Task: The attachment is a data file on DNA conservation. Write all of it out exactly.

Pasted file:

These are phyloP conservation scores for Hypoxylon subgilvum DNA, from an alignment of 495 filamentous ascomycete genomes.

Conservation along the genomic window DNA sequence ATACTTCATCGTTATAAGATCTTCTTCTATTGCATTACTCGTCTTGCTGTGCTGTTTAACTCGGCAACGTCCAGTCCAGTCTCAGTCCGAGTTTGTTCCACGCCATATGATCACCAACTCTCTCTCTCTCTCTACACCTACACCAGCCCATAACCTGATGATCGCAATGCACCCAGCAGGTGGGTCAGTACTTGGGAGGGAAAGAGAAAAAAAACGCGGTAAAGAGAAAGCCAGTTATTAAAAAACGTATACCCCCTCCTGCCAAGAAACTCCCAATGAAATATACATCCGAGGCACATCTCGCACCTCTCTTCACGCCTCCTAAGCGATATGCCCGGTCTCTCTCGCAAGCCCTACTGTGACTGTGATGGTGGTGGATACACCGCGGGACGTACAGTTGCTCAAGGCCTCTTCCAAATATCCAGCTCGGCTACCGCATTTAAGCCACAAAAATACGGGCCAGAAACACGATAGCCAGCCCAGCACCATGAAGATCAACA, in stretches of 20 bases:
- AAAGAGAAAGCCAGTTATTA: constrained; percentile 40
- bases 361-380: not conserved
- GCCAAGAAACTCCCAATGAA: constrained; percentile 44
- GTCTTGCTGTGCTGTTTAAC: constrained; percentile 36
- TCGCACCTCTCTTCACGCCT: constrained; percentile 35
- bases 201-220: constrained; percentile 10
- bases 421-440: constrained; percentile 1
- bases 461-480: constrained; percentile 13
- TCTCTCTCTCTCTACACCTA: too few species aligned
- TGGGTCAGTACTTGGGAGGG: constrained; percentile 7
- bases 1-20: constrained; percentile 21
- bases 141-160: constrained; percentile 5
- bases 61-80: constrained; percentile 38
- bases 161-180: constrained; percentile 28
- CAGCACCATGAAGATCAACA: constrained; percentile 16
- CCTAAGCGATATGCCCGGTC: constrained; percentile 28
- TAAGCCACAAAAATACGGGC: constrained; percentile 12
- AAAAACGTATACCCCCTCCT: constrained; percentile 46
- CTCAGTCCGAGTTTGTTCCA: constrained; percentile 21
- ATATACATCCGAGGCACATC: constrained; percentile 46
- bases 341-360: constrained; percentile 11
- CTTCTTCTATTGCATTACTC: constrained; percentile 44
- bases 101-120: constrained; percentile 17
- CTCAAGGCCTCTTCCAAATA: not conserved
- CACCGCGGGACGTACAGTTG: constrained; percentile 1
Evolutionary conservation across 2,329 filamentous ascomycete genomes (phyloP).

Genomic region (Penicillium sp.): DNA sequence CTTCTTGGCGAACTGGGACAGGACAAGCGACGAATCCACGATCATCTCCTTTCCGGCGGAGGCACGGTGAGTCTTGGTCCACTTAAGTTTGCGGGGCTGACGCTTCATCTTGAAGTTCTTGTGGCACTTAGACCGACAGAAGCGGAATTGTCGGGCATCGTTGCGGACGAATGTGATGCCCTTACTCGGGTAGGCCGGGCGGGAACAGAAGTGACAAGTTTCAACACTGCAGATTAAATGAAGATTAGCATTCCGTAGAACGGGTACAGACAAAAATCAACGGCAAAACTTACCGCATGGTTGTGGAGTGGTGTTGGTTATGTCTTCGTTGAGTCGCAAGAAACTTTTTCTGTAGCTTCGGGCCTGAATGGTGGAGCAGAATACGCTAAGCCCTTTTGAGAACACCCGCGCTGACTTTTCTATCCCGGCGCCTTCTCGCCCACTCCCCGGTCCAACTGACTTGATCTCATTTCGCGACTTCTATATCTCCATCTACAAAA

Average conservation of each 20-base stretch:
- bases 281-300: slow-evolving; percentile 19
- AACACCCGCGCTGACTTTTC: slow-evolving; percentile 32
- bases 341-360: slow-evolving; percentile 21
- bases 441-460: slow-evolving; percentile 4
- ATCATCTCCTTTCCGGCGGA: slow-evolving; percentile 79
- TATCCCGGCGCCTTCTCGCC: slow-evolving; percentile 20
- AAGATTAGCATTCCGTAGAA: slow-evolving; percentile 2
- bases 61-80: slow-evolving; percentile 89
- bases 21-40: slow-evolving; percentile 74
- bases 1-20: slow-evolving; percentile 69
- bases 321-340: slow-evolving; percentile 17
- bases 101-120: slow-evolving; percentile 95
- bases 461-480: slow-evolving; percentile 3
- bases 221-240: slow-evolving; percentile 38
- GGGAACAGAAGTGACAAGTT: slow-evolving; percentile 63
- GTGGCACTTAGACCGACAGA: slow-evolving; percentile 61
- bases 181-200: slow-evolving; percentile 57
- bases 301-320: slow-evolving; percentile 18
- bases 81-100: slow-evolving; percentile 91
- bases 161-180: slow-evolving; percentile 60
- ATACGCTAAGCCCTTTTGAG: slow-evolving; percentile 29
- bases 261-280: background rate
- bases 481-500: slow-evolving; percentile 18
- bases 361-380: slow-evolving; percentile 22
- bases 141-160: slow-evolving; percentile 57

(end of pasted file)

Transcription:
These are phyloP conservation scores for Hypoxylon subgilvum DNA, from an alignment of 495 filamentous ascomycete genomes.

Conservation along the genomic window DNA sequence ATACTTCATCGTTATAAGATCTTCTTCTATTGCATTACTCGTCTTGCTGTGCTGTTTAACTCGGCAACGTCCAGTCCAGTCTCAGTCCGAGTTTGTTCCACGCCATATGATCACCAACTCTCTCTCTCTCTCTACACCTACACCAGCCCATAACCTGATGATCGCAATGCACCCAGCAGGTGGGTCAGTACTTGGGAGGGAAAGAGAAAAAAAACGCGGTAAAGAGAAAGCCAGTTATTAAAAAACGTATACCCCCTCCTGCCAAGAAACTCCCAATGAAATATACATCCGAGGCACATCTCGCACCTCTCTTCACGCCTCCTAAGCGATATGCCCGGTCTCTCTCGCAAGCCCTACTGTGACTGTGATGGTGGTGGATACACCGCGGGACGTACAGTTGCTCAAGGCCTCTTCCAAATATCCAGCTCGGCTACCGCATTTAAGCCACAAAAATACGGGCCAGAAACACGATAGCCAGCCCAGCACCATGAAGATCAACA, in stretches of 20 bases:
- AAAGAGAAAGCCAGTTATTA: constrained; percentile 40
- bases 361-380: not conserved
- GCCAAGAAACTCCCAATGAA: constrained; percentile 44
- GTCTTGCTGTGCTGTTTAAC: constrained; percentile 36
- TCGCACCTCTCTTCACGCCT: constrained; percentile 35
- bases 201-220: constrained; percentile 10
- bases 421-440: constrained; percentile 1
- bases 461-480: constrained; percentile 13
- TCTCTCTCTCTCTACACCTA: too few species aligned
- TGGGTCAGTACTTGGGAGGG: constrained; percentile 7
- bases 1-20: constrained; percentile 21
- bases 141-160: constrained; percentile 5
- bases 61-80: constrained; percentile 38
- bases 161-180: constrained; percentile 28
- CAGCACCATGAAGATCAACA: constrained; percentile 16
- CCTAAGCGATATGCCCGGTC: constrained; percentile 28
- TAAGCCACAAAAATACGGGC: constrained; percentile 12
- AAAAACGTATACCCCCTCCT: constrained; percentile 46
- CTCAGTCCGAGTTTGTTCCA: constrained; percentile 21
- ATATACATCCGAGGCACATC: constrained; percentile 46
- bases 341-360: constrained; percentile 11
- CTTCTTCTATTGCATTACTC: constrained; percentile 44
- bases 101-120: constrained; percentile 17
- CTCAAGGCCTCTTCCAAATA: not conserved
- CACCGCGGGACGTACAGTTG: constrained; percentile 1
Evolutionary conservation across 2,329 filamentous ascomycete genomes (phyloP).

Genomic region (Penicillium sp.): DNA sequence CTTCTTGGCGAACTGGGACAGGACAAGCGACGAATCCACGATCATCTCCTTTCCGGCGGAGGCACGGTGAGTCTTGGTCCACTTAAGTTTGCGGGGCTGACGCTTCATCTTGAAGTTCTTGTGGCACTTAGACCGACAGAAGCGGAATTGTCGGGCATCGTTGCGGACGAATGTGATGCCCTTACTCGGGTAGGCCGGGCGGGAACAGAAGTGACAAGTTTCAACACTGCAGATTAAATGAAGATTAGCATTCCGTAGAACGGGTACAGACAAAAATCAACGGCAAAACTTACCGCATGGTTGTGGAGTGGTGTTGGTTATGTCTTCGTTGAGTCGCAAGAAACTTTTTCTGTAGCTTCGGGCCTGAATGGTGGAGCAGAATACGCTAAGCCCTTTTGAGAACACCCGCGCTGACTTTTCTATCCCGGCGCCTTCTCGCCCACTCCCCGGTCCAACTGACTTGATCTCATTTCGCGACTTCTATATCTCCATCTACAAAA

Average conservation of each 20-base stretch:
- bases 281-300: slow-evolving; percentile 19
- AACACCCGCGCTGACTTTTC: slow-evolving; percentile 32
- bases 341-360: slow-evolving; percentile 21
- bases 441-460: slow-evolving; percentile 4
- ATCATCTCCTTTCCGGCGGA: slow-evolving; percentile 79
- TATCCCGGCGCCTTCTCGCC: slow-evolving; percentile 20
- AAGATTAGCATTCCGTAGAA: slow-evolving; percentile 2
- bases 61-80: slow-evolving; percentile 89
- bases 21-40: slow-evolving; percentile 74
- bases 1-20: slow-evolving; percentile 69
- bases 321-340: slow-evolving; percentile 17
- bases 101-120: slow-evolving; percentile 95
- bases 461-480: slow-evolving; percentile 3
- bases 221-240: slow-evolving; percentile 38
- GGGAACAGAAGTGACAAGTT: slow-evolving; percentile 63
- GTGGCACTTAGACCGACAGA: slow-evolving; percentile 61
- bases 181-200: slow-evolving; percentile 57
- bases 301-320: slow-evolving; percentile 18
- bases 81-100: slow-evolving; percentile 91
- bases 161-180: slow-evolving; percentile 60
- ATACGCTAAGCCCTTTTGAG: slow-evolving; percentile 29
- bases 261-280: background rate
- bases 481-500: slow-evolving; percentile 18
- bases 361-380: slow-evolving; percentile 22
- bases 141-160: slow-evolving; percentile 57